European victims of modern slavery risk being pushed back into exploitation after Brexit, following an admission by the immigration minister that trafficking survivors may have to pay to secure their status.

Caroline Nokes said there were no plans to waive fees for adult modern slavery victims in the UK, meaning hundreds of vulnerable people who have been enslaved and exploited in Britain would need to find £65 to settle their status when Britain leaves the EU.

Campaigners warned that trafficked individuals would struggle to shell out this money, as many are “barely making ends meet” with the state support they currently receive. They said victims would also face difficulties obtaining the documents required to apply.

These “barriers” to trafficking victims applying for settled status could lead some into debt bondage or labour exploitation as they try to pay the fees, while others would refrain from securing their status altogether, driving them underground and potentially back into the hands of their traffickers, experts said.

It comes after The Independent revealed that modern slavery victims were being drawn back into exploitation as a means of survival following cuts to their financial support, after subsistence rates for asylum-seeking victims were reduced from £65 to £37.95.

Under Home Office plans, EU citizens seeking to remain in the UK after December 2020 will have to apply to stay through the new settlement scheme. The fee for remaining will be £65 for those over 16 and half that for those under 16.

Asked by shadow Brexit minister Paul Blomfield whether the department would waive the application fee for victims of trafficking, Ms Nokes said: “There are currently no plans to waive fees for victims of trafficking and modern slavery, unless the victim is a child in local authority care.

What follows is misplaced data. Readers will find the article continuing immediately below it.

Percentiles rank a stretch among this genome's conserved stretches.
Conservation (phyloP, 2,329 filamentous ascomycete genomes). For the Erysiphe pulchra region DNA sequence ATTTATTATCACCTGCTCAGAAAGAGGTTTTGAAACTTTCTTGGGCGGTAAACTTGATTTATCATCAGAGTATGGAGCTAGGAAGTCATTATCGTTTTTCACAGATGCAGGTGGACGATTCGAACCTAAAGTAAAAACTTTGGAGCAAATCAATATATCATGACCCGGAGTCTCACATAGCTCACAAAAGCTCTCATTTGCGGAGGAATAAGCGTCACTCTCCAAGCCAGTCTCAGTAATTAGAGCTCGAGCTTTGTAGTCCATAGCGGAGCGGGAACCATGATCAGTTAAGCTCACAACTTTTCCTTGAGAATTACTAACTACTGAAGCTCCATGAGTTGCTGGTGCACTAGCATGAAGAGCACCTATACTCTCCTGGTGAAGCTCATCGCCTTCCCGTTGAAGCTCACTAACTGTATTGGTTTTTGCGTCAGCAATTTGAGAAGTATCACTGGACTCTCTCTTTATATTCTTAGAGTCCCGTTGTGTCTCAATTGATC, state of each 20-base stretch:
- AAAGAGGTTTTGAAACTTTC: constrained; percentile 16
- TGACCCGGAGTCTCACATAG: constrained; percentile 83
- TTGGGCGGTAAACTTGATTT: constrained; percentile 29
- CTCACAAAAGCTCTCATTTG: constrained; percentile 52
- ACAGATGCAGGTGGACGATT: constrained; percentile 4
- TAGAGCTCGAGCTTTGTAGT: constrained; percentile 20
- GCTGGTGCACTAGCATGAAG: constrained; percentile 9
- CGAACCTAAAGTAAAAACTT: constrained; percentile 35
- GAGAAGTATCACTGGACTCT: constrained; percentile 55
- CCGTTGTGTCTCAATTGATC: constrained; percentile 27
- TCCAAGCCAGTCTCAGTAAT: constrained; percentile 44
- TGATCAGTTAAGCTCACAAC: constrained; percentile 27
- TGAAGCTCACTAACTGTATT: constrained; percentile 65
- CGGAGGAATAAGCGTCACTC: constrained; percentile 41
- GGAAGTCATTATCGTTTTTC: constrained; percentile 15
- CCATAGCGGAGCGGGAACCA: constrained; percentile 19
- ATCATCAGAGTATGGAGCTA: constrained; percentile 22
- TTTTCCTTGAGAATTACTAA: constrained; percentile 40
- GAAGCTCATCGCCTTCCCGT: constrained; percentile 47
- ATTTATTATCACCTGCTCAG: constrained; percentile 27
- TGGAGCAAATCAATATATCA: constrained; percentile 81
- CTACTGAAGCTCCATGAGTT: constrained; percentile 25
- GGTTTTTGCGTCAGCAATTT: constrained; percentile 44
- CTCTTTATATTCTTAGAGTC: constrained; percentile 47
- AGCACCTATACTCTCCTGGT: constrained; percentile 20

“The application fee has been set below the cost of a UK passport and applicants have until 30 June 2021 to make the necessary arrangements to enable them to apply.”

National Crime Agency figures showed that last year 643 potential victims of modern slavery and human trafficking arrived in the UK from other European countries, a rise from 610 in 2016.

Caroline Robinson, director of Focus on Labour Exploitation, said requiring victims to pay the fee would place people who are already “barely making ends meet” following the subsistence rates cuts at “serious risk” of re-trafficking.

“Once someone has been recognised as having been trafficked, we are in the process of helping them to recover from a huge human rights abuse, and slapping a fee on them for registering to be in the UK seems to be yet a further barrier to that recovery,” she said.

“This is a huge harm that’s been done to an individual regardless of their immigration status and we need to do everything we can to help the fastest recover possible, and not subject them to stringent immigration controls.”

Kate Roberts, head of the Human Trafficking Foundation, echoed her words, saying those who have recently escaped slavery would struggle to afford immigration fees, and that seeking fees could “exacerbate debt bondage and exploitation”.

She added: “The government’s lack of regard for people it has conclusively identified as having been trafficked or enslaved is increasingly undermining its stated commitment to prevent trafficking and modern slavery.”

Mr Blomfield said: “It’s a shocking indictment of the priorities of the Home Office. They claim to have set aside resources to assist the process of settled status. If they can’t actually find it within that budget to waive the fee for victims of trafficking, then it raises questions about their commitments to tackling modern slavery.

“We’re talking about a relatively small sum of money from for a relatively small number of people but it would make an enormous difference to some of the most vulnerable European citizens in the country.”

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Ms Nokes said the EU Settlement Scheme would adopt a “flexible approach” to evidence of both identity and residence, accepting alternative evidence of identity and nationality where the applicant is unable to obtain or produce the required document due to “circumstances beyond their control”.

“Furthermore, arrangements are being developed for a range of support to be offered by the Home Office and third parties such as community groups and charities,” she added.

“These include direct support arrangements to assist vulnerable individuals throughout the application process, through tailored telephone advice and support, attendance at one of our assisted digital centres, or where necessary, officials visiting the individual at home.”

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